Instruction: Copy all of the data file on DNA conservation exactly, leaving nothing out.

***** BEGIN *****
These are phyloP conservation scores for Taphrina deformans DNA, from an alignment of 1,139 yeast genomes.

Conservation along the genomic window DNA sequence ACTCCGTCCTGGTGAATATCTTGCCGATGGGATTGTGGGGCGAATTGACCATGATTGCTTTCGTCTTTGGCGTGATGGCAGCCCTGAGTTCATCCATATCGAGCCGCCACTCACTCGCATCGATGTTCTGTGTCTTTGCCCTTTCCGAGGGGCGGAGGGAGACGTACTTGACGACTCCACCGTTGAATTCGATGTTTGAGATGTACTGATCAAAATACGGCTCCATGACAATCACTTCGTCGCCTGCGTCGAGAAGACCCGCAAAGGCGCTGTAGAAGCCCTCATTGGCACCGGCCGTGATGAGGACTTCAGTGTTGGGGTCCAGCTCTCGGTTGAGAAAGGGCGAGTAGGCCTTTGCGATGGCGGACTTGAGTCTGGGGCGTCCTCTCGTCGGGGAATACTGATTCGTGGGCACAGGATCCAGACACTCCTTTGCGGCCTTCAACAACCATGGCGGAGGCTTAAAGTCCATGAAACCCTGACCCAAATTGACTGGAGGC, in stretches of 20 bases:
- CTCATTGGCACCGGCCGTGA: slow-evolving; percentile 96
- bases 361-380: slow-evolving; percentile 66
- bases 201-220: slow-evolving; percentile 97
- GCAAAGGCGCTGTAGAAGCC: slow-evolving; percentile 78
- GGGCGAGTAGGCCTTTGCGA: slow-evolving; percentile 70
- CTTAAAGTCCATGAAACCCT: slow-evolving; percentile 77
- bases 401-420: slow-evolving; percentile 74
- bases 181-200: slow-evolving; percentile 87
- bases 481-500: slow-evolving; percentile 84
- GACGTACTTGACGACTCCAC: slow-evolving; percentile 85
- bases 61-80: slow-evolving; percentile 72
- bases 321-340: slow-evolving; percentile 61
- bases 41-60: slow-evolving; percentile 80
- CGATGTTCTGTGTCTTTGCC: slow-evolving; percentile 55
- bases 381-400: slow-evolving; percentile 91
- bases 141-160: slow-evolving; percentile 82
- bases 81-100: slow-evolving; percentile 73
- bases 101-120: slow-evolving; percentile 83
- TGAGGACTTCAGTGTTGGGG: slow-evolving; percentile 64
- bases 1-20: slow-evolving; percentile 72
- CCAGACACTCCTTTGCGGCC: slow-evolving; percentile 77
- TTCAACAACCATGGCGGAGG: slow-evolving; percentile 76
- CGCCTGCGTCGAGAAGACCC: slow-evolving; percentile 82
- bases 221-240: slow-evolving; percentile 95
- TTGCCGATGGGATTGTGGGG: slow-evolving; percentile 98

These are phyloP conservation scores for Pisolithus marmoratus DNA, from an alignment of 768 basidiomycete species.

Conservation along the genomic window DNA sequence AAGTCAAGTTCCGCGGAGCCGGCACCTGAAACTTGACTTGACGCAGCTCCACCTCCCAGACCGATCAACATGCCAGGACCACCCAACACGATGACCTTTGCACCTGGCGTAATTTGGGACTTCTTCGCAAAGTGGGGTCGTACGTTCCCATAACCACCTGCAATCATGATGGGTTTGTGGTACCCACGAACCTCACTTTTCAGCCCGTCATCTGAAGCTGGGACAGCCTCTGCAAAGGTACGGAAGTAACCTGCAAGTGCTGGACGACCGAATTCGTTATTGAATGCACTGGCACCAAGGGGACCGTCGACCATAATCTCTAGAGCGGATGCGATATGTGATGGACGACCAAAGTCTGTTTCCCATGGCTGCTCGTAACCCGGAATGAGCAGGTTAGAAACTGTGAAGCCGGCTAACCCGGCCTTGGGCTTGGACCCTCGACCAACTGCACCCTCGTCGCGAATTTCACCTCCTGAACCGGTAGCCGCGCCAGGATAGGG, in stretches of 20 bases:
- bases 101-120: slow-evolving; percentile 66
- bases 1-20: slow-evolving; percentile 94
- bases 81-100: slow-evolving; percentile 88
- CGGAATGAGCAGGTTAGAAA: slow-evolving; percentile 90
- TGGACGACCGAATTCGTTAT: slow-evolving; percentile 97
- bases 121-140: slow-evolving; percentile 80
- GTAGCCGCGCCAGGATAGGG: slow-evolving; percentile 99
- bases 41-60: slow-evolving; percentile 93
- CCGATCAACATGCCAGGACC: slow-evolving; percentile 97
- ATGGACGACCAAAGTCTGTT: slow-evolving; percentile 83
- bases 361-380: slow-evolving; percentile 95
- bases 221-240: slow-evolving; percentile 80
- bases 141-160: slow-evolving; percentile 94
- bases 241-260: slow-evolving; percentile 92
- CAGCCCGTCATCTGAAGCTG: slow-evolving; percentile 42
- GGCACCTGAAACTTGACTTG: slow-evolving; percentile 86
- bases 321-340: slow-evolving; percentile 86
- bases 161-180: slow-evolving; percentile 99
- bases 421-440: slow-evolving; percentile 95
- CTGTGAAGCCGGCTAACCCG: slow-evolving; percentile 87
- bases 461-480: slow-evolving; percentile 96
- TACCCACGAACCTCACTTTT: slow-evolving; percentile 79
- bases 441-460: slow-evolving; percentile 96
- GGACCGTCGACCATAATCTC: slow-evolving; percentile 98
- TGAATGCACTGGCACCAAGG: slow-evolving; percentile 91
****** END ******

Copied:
These are phyloP conservation scores for Taphrina deformans DNA, from an alignment of 1,139 yeast genomes.

Conservation along the genomic window DNA sequence ACTCCGTCCTGGTGAATATCTTGCCGATGGGATTGTGGGGCGAATTGACCATGATTGCTTTCGTCTTTGGCGTGATGGCAGCCCTGAGTTCATCCATATCGAGCCGCCACTCACTCGCATCGATGTTCTGTGTCTTTGCCCTTTCCGAGGGGCGGAGGGAGACGTACTTGACGACTCCACCGTTGAATTCGATGTTTGAGATGTACTGATCAAAATACGGCTCCATGACAATCACTTCGTCGCCTGCGTCGAGAAGACCCGCAAAGGCGCTGTAGAAGCCCTCATTGGCACCGGCCGTGATGAGGACTTCAGTGTTGGGGTCCAGCTCTCGGTTGAGAAAGGGCGAGTAGGCCTTTGCGATGGCGGACTTGAGTCTGGGGCGTCCTCTCGTCGGGGAATACTGATTCGTGGGCACAGGATCCAGACACTCCTTTGCGGCCTTCAACAACCATGGCGGAGGCTTAAAGTCCATGAAACCCTGACCCAAATTGACTGGAGGC, in stretches of 20 bases:
- CTCATTGGCACCGGCCGTGA: slow-evolving; percentile 96
- bases 361-380: slow-evolving; percentile 66
- bases 201-220: slow-evolving; percentile 97
- GCAAAGGCGCTGTAGAAGCC: slow-evolving; percentile 78
- GGGCGAGTAGGCCTTTGCGA: slow-evolving; percentile 70
- CTTAAAGTCCATGAAACCCT: slow-evolving; percentile 77
- bases 401-420: slow-evolving; percentile 74
- bases 181-200: slow-evolving; percentile 87
- bases 481-500: slow-evolving; percentile 84
- GACGTACTTGACGACTCCAC: slow-evolving; percentile 85
- bases 61-80: slow-evolving; percentile 72
- bases 321-340: slow-evolving; percentile 61
- bases 41-60: slow-evolving; percentile 80
- CGATGTTCTGTGTCTTTGCC: slow-evolving; percentile 55
- bases 381-400: slow-evolving; percentile 91
- bases 141-160: slow-evolving; percentile 82
- bases 81-100: slow-evolving; percentile 73
- bases 101-120: slow-evolving; percentile 83
- TGAGGACTTCAGTGTTGGGG: slow-evolving; percentile 64
- bases 1-20: slow-evolving; percentile 72
- CCAGACACTCCTTTGCGGCC: slow-evolving; percentile 77
- TTCAACAACCATGGCGGAGG: slow-evolving; percentile 76
- CGCCTGCGTCGAGAAGACCC: slow-evolving; percentile 82
- bases 221-240: slow-evolving; percentile 95
- TTGCCGATGGGATTGTGGGG: slow-evolving; percentile 98

These are phyloP conservation scores for Pisolithus marmoratus DNA, from an alignment of 768 basidiomycete species.

Conservation along the genomic window DNA sequence AAGTCAAGTTCCGCGGAGCCGGCACCTGAAACTTGACTTGACGCAGCTCCACCTCCCAGACCGATCAACATGCCAGGACCACCCAACACGATGACCTTTGCACCTGGCGTAATTTGGGACTTCTTCGCAAAGTGGGGTCGTACGTTCCCATAACCACCTGCAATCATGATGGGTTTGTGGTACCCACGAACCTCACTTTTCAGCCCGTCATCTGAAGCTGGGACAGCCTCTGCAAAGGTACGGAAGTAACCTGCAAGTGCTGGACGACCGAATTCGTTATTGAATGCACTGGCACCAAGGGGACCGTCGACCATAATCTCTAGAGCGGATGCGATATGTGATGGACGACCAAAGTCTGTTTCCCATGGCTGCTCGTAACCCGGAATGAGCAGGTTAGAAACTGTGAAGCCGGCTAACCCGGCCTTGGGCTTGGACCCTCGACCAACTGCACCCTCGTCGCGAATTTCACCTCCTGAACCGGTAGCCGCGCCAGGATAGGG, in stretches of 20 bases:
- bases 101-120: slow-evolving; percentile 66
- bases 1-20: slow-evolving; percentile 94
- bases 81-100: slow-evolving; percentile 88
- CGGAATGAGCAGGTTAGAAA: slow-evolving; percentile 90
- TGGACGACCGAATTCGTTAT: slow-evolving; percentile 97
- bases 121-140: slow-evolving; percentile 80
- GTAGCCGCGCCAGGATAGGG: slow-evolving; percentile 99
- bases 41-60: slow-evolving; percentile 93
- CCGATCAACATGCCAGGACC: slow-evolving; percentile 97
- ATGGACGACCAAAGTCTGTT: slow-evolving; percentile 83
- bases 361-380: slow-evolving; percentile 95
- bases 221-240: slow-evolving; percentile 80
- bases 141-160: slow-evolving; percentile 94
- bases 241-260: slow-evolving; percentile 92
- CAGCCCGTCATCTGAAGCTG: slow-evolving; percentile 42
- GGCACCTGAAACTTGACTTG: slow-evolving; percentile 86
- bases 321-340: slow-evolving; percentile 86
- bases 161-180: slow-evolving; percentile 99
- bases 421-440: slow-evolving; percentile 95
- CTGTGAAGCCGGCTAACCCG: slow-evolving; percentile 87
- bases 461-480: slow-evolving; percentile 96
- TACCCACGAACCTCACTTTT: slow-evolving; percentile 79
- bases 441-460: slow-evolving; percentile 96
- GGACCGTCGACCATAATCTC: slow-evolving; percentile 98
- TGAATGCACTGGCACCAAGG: slow-evolving; percentile 91